Revolving around a young girl named Binya and her family comprising of her mother and her brother Bijju, the story makes for an excellent armchair travelogue of the Gharwal region located at the foothills of the Himalayas transporting the reader to its lush green splendor. While taking her cows for grazing, she chances upon her a beautiful blue umbrella that has her spellbound! As she moves closer to get a good look at the umbrella, she is spotted by a group of tourists apparently to whom the umbrella belongs. Just then a woman in the group seems fascinated by Binya’s  lucky leopard claw pendant and offers anything in exchange for the pendant. No prizes for guessing what Binya asks for in return! Having bartered her pendant for the blue umbrella, Binya cant stop parading it around the entire village to everyone’s envy, including the greedy shopkeeper Ram Bharosa! Ram Bharosa is notorious for picking on poor hapless children and forcing them into parting with their prized possession under the pretext of offering sweets on credit. Ram Bharosa cant take his eyes off Binya’s umbrella and finds it unfair that a poor girl like Binya should have such a beautiful and dainty looking umbrella! So he hatches a plan to acquire it but pays a heavy price for his greed! Though all of his own making, Binya feels sorry for Ram Bharosa’s misery and she does something selfless  that not only brings in a change of heart in Ram Bharosa but also rewards them in unexpected ways! Read on as story unfolds into a beautiful tale of childhood fascination, greed, empathy and redemption!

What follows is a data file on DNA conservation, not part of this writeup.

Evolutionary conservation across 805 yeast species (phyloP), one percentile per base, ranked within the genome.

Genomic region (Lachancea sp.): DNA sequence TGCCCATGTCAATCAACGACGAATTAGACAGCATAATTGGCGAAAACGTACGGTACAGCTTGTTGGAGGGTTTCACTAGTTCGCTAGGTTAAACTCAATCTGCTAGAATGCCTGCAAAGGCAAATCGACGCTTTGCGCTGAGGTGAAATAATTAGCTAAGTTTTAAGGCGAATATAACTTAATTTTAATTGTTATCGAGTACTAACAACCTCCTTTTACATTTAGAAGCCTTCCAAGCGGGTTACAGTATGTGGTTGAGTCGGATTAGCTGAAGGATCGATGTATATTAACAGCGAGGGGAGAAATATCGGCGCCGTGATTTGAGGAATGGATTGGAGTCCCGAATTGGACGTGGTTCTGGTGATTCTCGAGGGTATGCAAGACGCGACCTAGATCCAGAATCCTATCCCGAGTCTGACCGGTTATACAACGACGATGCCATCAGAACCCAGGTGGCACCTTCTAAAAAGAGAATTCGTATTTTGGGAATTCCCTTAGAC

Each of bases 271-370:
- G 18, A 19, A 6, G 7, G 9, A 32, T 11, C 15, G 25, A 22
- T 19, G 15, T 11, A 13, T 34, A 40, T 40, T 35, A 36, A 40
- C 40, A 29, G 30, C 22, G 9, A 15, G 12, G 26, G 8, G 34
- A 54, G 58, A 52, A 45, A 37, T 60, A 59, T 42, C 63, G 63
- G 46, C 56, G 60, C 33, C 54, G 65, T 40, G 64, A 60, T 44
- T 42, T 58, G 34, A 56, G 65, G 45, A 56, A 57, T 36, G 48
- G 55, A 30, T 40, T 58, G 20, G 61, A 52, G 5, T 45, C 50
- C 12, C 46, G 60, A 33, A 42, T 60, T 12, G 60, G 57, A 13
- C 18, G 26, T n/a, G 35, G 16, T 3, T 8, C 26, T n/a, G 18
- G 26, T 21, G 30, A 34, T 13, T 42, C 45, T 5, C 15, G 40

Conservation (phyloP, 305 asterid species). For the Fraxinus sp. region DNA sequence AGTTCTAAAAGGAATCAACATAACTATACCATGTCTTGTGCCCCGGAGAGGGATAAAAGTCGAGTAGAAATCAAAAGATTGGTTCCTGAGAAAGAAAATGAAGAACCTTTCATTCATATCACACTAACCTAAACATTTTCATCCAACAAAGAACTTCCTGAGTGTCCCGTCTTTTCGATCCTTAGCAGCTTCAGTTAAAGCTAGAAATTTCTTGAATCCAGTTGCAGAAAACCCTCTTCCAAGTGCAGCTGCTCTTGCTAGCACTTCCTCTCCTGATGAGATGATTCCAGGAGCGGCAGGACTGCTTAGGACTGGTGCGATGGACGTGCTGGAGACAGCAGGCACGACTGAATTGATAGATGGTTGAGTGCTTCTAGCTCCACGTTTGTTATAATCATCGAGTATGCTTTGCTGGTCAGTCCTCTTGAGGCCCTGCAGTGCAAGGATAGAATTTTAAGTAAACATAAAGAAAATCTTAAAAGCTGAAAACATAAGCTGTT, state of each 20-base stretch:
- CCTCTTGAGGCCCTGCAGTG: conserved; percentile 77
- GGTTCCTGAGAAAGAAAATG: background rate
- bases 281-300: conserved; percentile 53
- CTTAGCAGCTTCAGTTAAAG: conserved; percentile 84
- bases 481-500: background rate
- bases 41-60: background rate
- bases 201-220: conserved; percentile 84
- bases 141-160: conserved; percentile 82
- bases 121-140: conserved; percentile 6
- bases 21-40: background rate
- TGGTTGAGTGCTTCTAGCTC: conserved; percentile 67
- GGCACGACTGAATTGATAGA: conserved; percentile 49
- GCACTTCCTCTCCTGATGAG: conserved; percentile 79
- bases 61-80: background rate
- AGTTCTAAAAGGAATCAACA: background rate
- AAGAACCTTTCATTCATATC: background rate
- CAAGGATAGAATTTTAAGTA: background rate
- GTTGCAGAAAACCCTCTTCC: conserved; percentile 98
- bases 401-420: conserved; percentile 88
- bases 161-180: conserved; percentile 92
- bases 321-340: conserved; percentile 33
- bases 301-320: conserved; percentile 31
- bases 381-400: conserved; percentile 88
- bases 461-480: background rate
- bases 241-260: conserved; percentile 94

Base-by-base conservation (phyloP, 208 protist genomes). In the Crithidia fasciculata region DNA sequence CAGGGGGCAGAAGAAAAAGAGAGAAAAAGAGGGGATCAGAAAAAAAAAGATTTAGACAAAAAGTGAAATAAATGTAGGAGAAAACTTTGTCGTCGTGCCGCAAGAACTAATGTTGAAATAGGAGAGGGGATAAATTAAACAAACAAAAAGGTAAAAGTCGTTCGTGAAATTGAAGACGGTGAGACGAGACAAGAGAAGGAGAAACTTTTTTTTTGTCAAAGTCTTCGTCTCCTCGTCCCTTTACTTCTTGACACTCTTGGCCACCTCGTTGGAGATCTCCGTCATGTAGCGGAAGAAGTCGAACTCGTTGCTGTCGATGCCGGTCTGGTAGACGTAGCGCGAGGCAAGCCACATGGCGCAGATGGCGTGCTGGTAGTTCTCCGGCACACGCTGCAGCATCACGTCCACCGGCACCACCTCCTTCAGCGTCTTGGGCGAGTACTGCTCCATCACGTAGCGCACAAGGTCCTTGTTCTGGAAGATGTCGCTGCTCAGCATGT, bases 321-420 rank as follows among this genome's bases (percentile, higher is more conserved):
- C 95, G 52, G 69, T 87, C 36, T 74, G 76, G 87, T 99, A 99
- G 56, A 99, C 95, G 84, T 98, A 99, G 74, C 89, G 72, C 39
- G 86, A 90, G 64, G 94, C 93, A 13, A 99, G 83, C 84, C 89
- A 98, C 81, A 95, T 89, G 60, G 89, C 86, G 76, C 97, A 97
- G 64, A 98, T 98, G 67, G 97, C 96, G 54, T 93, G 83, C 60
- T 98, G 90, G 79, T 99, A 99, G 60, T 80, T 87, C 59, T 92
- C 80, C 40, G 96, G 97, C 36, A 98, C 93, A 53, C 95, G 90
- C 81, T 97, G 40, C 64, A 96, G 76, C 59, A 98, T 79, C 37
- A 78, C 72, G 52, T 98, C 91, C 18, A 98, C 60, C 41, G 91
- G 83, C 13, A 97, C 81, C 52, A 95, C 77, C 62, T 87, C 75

The Blue Umbrella” has now adapted into an Amar Chitra Katha format along with another one of his stories “Angry River”. Though it makes a great read for younger kids, nothing can compare to Ruskin Bond’s brilliant narrative in the novel, detailing every nuance of Binya’s fetish, Ram Bharosa’s envy, subtly hinting at the simple and contented life of villagers and vividly describing the rain in the mountains!  So much so that even Abhay couldn’t agree more…and after a long time, we've rediscovered the joy of reading together like never before...all thanks to Ruskin Bond's  "The Blue Umbrella" ! :-) 

Friday, July 31, 2015

Girls to the Rescue!

A part of this post was first published on Parent Edge blog.